Many older adopted children did not spend their entire early life in an orphanage. They may have been loved by parents or relatives who later became unable to care for them, or suffered abuse and neglect but still managed to form attachment relationships. Sometimes a close sibling relationship serves as a bridge to attachment. Other times a loving relationship with an orphanage caregiver can heal old wounds. An older adopted child should be expected to have some attachment issues during the first year or so, but this does not mean the child will have RAD. It takes babies a year or two to securely attach to a parent under the best of circumstances, so it stands to reason that we should expect a similar time frame from older adopted children.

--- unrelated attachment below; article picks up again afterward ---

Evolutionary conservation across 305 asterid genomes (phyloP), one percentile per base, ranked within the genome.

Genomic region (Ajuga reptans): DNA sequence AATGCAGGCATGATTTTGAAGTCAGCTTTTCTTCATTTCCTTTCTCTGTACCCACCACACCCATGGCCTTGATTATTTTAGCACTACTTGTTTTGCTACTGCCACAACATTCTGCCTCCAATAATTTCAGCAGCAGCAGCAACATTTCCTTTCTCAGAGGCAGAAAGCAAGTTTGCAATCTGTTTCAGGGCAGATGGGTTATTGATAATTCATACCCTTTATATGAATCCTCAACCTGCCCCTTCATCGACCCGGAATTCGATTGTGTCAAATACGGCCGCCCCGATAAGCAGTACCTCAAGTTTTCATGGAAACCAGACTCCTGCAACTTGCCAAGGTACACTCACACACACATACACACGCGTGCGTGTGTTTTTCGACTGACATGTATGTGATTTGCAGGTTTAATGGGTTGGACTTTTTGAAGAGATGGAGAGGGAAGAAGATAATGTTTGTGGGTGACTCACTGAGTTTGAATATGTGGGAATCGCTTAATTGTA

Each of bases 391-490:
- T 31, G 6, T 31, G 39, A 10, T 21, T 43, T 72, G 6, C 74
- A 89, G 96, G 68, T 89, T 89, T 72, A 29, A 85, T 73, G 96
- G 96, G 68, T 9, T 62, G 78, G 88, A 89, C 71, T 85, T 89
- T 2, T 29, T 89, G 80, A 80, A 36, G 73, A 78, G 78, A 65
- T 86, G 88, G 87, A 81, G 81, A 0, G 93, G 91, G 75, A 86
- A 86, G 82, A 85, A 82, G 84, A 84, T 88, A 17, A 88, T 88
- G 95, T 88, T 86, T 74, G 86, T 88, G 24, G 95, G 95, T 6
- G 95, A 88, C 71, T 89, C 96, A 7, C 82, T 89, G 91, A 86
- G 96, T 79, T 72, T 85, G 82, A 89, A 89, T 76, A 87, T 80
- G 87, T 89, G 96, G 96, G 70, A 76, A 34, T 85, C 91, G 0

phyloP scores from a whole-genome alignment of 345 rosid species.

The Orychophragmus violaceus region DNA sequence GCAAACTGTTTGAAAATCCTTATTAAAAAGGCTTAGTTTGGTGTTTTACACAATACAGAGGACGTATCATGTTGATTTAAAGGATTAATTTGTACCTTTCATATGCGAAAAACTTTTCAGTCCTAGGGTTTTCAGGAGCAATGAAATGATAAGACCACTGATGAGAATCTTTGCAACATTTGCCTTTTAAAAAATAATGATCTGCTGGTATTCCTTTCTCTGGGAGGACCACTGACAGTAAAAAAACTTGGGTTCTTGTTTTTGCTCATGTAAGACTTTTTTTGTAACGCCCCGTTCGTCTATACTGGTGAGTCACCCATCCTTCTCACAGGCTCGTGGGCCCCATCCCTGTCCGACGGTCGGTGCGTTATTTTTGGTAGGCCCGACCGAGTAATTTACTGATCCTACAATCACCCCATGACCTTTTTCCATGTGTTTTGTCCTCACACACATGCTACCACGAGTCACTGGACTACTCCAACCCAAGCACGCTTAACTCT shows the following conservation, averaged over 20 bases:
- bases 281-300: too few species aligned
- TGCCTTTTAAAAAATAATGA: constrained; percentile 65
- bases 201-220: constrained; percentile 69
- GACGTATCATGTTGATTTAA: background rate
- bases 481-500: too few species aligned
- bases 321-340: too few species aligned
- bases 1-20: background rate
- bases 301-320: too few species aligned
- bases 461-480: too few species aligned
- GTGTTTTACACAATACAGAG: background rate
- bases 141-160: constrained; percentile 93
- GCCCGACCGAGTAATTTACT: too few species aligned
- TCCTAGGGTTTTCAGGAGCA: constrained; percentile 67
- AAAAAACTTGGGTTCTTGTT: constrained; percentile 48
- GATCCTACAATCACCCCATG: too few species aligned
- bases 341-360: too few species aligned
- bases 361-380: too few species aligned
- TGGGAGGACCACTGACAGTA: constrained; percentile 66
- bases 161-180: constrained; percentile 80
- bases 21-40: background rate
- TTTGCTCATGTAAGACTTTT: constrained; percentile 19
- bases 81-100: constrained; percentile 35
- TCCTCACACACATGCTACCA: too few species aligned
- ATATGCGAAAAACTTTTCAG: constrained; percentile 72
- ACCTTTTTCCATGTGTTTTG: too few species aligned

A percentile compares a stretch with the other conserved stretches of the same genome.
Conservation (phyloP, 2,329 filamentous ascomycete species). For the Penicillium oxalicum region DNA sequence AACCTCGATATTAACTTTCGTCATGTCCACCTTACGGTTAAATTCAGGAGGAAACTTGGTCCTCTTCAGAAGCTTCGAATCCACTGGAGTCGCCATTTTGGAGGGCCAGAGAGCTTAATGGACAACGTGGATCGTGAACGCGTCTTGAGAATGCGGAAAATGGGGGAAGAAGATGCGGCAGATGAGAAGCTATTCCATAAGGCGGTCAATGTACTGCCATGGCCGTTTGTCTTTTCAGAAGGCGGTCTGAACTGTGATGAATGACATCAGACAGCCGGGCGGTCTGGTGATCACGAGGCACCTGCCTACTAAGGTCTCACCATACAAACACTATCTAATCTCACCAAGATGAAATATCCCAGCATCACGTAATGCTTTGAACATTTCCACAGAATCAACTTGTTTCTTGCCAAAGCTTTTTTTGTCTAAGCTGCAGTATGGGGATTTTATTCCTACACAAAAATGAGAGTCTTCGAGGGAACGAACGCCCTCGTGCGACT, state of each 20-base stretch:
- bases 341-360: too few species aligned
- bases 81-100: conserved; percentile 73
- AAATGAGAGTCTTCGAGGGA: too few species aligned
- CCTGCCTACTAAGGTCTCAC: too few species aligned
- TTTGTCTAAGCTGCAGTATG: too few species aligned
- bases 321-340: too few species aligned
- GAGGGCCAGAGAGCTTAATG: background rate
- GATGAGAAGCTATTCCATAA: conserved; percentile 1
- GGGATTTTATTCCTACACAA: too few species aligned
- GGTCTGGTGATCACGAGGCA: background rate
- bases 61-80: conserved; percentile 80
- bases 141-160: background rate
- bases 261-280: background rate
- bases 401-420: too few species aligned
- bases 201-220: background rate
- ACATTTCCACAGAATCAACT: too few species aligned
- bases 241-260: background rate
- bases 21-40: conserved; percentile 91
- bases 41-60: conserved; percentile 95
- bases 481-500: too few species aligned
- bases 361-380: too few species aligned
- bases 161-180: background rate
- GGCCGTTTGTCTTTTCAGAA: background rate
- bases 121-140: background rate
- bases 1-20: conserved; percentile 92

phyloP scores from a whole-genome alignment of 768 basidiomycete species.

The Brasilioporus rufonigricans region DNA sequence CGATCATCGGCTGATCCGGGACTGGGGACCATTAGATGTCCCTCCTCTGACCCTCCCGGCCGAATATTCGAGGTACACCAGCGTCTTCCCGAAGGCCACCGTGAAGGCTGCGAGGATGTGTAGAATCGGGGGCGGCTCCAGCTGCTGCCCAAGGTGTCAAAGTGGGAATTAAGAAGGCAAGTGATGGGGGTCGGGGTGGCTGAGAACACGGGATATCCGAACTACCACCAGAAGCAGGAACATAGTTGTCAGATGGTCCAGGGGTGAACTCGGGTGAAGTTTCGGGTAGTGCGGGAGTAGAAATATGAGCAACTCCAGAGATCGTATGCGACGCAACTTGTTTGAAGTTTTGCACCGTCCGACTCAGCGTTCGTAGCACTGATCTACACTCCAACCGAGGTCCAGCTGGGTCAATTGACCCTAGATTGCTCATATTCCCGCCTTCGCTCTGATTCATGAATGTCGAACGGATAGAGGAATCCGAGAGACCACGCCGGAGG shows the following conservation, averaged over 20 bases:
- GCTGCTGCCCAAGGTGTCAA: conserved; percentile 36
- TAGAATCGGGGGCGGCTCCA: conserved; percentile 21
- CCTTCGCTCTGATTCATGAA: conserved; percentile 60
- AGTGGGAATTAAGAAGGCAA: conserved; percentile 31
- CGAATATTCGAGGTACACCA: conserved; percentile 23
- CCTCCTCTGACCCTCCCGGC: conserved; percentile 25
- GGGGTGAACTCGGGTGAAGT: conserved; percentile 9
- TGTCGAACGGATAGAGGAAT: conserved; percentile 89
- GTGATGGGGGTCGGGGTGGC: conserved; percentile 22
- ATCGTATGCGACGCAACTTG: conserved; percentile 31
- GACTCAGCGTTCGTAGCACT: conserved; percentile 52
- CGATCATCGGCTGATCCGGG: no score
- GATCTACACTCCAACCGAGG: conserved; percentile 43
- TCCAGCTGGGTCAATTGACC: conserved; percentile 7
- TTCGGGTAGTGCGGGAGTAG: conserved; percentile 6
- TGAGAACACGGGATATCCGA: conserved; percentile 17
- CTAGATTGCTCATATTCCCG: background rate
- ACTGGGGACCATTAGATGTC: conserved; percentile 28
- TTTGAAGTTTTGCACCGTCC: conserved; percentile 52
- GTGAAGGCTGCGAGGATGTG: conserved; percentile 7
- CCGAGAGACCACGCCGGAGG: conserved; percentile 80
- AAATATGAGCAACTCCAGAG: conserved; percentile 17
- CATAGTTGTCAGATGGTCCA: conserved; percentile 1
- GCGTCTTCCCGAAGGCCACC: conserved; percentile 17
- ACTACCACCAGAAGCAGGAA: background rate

In my private practice, I treat people who were abused and neglected as children, or grew up surrounded by alcohol, drug abuse and other hardship. Yes, they have emotional issues; but they are also functioning productive members of society: teachers, police officers, doctors, mothers, fathers, sons and daughters. Marina may have some emotional problems related to her past, but that is also true of half the people I know anyway. At times she can be extremely strong-willed and oppositional; but she is not attachment disordered. She is also affectionate, smart, loving funny and pretty much amazing most of the time! Although parenting an older adopted child can be hard, parenting any child is hard.